Author(s):  
Francisco J. Oliver-Márquez ◽  
Almudena Guarnido-Rueda ◽  
Ignacio Amate-Fortes ◽  
Diego Martínez-Navarro

AbstractOur objective is to analyze whether financial knowledge influences income inequality. For this purpose, we resort to a new index of financial knowledge that differs from the existing ones in that it is both longitudinal and macroeconomic. We use this index as one of the explanatory variables of the Net Gini Index in our panel data estimations. Based on a sample of 63 countries over the period 2008–2014, our results allow us to conclude that financial knowledge is related to income inequality and that, moreover, this relationship is non-linear. Thus, increases in financial knowledge could reduce income inequality when starting from relatively low levels of such knowledge. However, at a certain threshold, the income redistributive effect of financial knowledge could disappear or even reverse. Even so, national strategies for financial education could be useful to achieve economic equity in those countries where financial knowledge levels are low. In addition, we shed light on the effect that other variables (such as institutional quality or under-education) have on income inequality.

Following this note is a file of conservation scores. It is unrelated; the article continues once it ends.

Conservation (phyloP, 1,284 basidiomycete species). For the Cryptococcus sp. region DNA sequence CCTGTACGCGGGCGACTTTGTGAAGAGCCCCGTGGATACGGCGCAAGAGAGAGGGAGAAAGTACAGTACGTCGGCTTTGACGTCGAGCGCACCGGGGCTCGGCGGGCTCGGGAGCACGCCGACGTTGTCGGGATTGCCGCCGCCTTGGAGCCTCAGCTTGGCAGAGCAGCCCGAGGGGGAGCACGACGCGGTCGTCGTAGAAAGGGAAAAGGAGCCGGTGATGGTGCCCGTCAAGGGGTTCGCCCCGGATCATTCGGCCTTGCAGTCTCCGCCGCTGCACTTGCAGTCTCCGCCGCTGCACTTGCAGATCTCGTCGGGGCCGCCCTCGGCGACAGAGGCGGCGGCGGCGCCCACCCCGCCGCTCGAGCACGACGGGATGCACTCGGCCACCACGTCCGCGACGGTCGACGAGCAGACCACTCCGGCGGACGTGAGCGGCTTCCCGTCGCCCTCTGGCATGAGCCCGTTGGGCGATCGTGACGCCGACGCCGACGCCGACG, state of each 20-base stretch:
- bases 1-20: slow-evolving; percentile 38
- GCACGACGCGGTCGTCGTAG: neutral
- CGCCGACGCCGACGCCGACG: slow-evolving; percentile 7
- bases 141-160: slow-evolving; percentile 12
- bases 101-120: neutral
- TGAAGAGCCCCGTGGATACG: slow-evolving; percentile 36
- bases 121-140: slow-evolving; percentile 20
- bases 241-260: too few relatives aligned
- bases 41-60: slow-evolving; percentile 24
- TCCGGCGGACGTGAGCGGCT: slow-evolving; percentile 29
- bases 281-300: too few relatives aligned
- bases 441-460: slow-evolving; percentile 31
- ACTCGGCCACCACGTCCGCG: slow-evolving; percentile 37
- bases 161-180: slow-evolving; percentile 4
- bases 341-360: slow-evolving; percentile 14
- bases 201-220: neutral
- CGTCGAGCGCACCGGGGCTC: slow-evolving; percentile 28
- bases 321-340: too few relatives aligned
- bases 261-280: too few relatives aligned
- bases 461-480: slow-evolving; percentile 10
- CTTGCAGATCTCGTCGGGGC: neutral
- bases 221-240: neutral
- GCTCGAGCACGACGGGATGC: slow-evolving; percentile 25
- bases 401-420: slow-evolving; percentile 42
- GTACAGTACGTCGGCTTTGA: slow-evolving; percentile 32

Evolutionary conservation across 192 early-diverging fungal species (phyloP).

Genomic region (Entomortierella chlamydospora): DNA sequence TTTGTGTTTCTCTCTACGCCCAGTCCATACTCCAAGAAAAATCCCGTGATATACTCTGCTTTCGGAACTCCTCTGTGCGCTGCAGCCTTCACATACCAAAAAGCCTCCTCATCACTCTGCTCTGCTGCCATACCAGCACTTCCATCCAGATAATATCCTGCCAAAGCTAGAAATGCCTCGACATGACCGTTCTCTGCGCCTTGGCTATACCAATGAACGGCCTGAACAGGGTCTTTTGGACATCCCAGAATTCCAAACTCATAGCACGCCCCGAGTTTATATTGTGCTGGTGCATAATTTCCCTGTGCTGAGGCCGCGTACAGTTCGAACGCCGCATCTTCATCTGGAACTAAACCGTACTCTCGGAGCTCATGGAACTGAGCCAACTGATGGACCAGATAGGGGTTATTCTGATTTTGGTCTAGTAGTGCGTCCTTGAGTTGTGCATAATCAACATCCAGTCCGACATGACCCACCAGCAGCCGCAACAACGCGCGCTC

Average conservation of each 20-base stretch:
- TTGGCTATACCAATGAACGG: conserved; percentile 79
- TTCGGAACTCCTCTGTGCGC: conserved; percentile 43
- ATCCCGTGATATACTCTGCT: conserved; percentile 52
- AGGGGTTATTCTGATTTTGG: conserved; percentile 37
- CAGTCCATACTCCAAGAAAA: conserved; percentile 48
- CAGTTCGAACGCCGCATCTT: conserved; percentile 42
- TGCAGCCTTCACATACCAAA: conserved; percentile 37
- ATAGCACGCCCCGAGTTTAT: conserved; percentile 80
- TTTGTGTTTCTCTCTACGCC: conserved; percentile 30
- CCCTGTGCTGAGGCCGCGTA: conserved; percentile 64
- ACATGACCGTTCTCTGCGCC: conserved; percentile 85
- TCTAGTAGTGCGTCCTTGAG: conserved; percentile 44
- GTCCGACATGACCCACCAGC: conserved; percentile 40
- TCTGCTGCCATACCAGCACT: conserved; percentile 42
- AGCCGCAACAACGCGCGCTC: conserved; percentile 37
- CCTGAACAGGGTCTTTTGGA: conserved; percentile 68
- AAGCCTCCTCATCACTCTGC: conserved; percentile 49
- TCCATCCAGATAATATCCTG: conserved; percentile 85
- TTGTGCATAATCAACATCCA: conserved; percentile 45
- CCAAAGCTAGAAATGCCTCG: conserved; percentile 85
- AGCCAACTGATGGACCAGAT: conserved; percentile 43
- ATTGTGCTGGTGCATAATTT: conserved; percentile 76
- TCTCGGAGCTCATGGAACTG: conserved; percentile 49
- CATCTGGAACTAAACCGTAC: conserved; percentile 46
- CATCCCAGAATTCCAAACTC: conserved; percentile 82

Author(s):  
Nabila Amin ◽  
Huaming Song ◽  
Zahid Afzal Khan

2021 ◽  
Vol 2 (2) ◽  
pp. 212-225
Author(s):  
Idris Saleh